WASHINGTON • The leading Republican presidential candidate, Mr Donald Trump, has dismissed criticism at home and abroad over his "grossly irresponsible" call to bar Muslims from entering the United States, as the White House branded him unfit to lead.
Mr Trump made the provocative remarks - just his latest on a range of topics on the campaign trail - after last week's shooting in California that left 14 dead. The attack was carried out by a Muslim couple said to have been radicalised.
In an address on Sunday from the Oval Office, President Barack Obama called the attack in San Bernardino an "act of terrorism", but stressed there was no "war between America and Islam".
Less than 24 hours later, Mr Trump urged a "total and complete shutdown of Muslims entering the United States until our country's representatives can figure out what is going on".
The bombastic 69-year-old billionaire real estate mogul was unrepentant on Tuesday, even as criticism rained down from the White House and as far afield as Ottawa, London and Cairo.
I don't know what his motive is, but I know what he's preaching is a very, very dangerous brew for America.
UNITED STATES VICE- PRESIDENT JOE BIDEN
GOING AGAINST CULTURE
Tell Donald Trump: Hate is not an American value.
DEMOCRAT HILLARY CLINTON
Mr Trump stood firm. Asked by ABC News whether he regretted calling for the ban, he said: "Not at all. We have to do the right thing."
And confronted with the charge that extremists would use Mr Trump's rhetoric as a recruiting tool, the candidate scoffed. "I'm the worst thing that's ever happened to ISIS (the Islamic State in Iraq and Syria)," he said.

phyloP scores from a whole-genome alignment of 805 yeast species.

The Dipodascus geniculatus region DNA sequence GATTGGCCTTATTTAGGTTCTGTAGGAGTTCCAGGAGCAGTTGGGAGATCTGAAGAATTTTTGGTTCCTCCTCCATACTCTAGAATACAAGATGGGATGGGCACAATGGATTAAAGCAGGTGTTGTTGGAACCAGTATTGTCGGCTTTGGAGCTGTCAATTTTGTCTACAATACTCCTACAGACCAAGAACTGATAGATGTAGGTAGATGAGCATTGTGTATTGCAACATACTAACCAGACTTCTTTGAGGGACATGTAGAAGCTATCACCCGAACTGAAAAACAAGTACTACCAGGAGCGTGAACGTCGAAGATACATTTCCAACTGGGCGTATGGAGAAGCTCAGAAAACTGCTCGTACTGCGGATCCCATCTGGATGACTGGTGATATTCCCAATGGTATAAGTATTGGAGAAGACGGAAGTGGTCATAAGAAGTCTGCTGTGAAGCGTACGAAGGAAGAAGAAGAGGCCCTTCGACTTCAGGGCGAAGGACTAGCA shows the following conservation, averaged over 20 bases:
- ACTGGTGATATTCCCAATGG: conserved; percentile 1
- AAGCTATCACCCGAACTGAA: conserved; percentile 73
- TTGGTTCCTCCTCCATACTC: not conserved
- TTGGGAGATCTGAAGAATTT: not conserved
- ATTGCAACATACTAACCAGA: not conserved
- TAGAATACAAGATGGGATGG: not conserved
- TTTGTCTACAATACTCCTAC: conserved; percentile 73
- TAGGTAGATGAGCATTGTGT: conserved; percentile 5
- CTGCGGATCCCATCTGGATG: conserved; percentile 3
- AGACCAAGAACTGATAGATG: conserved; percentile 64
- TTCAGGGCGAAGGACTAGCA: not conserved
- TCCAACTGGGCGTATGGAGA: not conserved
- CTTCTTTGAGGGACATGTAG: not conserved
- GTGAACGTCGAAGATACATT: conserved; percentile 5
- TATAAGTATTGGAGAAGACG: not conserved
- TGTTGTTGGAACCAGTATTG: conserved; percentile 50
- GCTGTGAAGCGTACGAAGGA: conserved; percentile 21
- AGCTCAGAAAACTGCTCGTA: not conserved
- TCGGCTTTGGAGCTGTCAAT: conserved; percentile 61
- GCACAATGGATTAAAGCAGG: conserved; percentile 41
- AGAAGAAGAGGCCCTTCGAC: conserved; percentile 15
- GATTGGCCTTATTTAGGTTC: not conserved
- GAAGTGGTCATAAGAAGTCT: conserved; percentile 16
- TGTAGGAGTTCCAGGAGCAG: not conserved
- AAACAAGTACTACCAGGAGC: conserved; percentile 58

The strongest reaction came in the US, where White House spokesman Josh Earnest said Mr Trump's proposals were unconstitutional and challenged Republicans to denounce him. "What Donald Trump said yesterday disqualifies him from serving as president," said Mr Earnest, calling the remarks "offensive" and "toxic".
Mr Trump, whose comments were extreme even by his populist standards, was similarly lambasted by leading Republicans and campaign rivals. Mr Trump was the "ISIL man of the year", thundered Senator Lindsey Graham, referring to his belief that Mr Trump was succeeding only in fuelling the radical ideology of the ISIS terror group.
Mrs Hillary Clinton, the Democratic presidential front runner, said Mr Trump was playing "right into the hands of terrorists".
But Mr Trump showed little inclination to back down, instead comparing the proposed ban to actions taken by Franklin Roosevelt against Japanese and German "enemy aliens" during World War II, though he stopped short of advocating internment camps.
Asked by ABC News whether he was concerned about being increasingly compared to Nazi leader Adolf Hitler, Mr Trump said, referring to the former US president: "No, because what I'm doing is no different than FDR."
Amid the uproar, Mr Trump announced on Twitter that he would travel to Israel by the year end. Israeli politicians of all stripes yesterday called for the visit to be blocked.
In Britain, over 150,000 people have signed an online petition to ban Mr Trump from the country.
Having topped 100,000 signatures, the petition now has to be considered for debate by Parliament and will require a written government response.
AGENCE FRANCE-PRESSE, REUTERS